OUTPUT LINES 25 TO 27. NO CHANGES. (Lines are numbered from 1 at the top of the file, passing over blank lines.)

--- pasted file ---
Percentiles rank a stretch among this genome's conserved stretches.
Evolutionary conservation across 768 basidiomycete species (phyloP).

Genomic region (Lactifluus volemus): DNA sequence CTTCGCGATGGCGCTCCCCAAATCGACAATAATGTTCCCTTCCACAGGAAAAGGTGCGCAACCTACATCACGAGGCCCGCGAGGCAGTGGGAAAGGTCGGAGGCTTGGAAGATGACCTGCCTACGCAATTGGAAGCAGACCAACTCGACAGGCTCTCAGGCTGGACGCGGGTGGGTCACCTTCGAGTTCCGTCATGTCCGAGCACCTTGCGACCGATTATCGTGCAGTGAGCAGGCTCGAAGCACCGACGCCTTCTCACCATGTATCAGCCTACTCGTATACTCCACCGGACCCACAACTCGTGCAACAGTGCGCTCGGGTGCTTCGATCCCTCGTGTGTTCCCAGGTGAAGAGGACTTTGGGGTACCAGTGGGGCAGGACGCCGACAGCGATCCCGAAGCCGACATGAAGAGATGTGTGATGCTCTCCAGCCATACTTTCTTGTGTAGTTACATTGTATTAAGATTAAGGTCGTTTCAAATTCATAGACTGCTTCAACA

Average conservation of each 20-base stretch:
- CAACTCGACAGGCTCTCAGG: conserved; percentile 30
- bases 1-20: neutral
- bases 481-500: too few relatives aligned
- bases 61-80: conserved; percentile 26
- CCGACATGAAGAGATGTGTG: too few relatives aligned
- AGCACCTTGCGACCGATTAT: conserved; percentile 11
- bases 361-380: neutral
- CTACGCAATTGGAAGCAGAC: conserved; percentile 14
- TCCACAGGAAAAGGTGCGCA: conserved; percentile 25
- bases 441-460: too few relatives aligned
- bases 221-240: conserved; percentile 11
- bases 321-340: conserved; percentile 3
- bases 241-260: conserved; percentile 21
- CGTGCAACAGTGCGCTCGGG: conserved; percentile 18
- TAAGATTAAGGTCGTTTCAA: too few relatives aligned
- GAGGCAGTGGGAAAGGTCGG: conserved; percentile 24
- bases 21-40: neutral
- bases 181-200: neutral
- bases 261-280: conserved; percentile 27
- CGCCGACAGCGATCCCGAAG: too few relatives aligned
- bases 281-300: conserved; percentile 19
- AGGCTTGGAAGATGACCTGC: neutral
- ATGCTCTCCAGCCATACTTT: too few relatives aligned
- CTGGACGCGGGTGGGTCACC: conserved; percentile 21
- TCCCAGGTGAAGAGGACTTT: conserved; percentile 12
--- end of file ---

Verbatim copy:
- bases 281-300: conserved; percentile 19
- AGGCTTGGAAGATGACCTGC: neutral
- ATGCTCTCCAGCCATACTTT: too few relatives aligned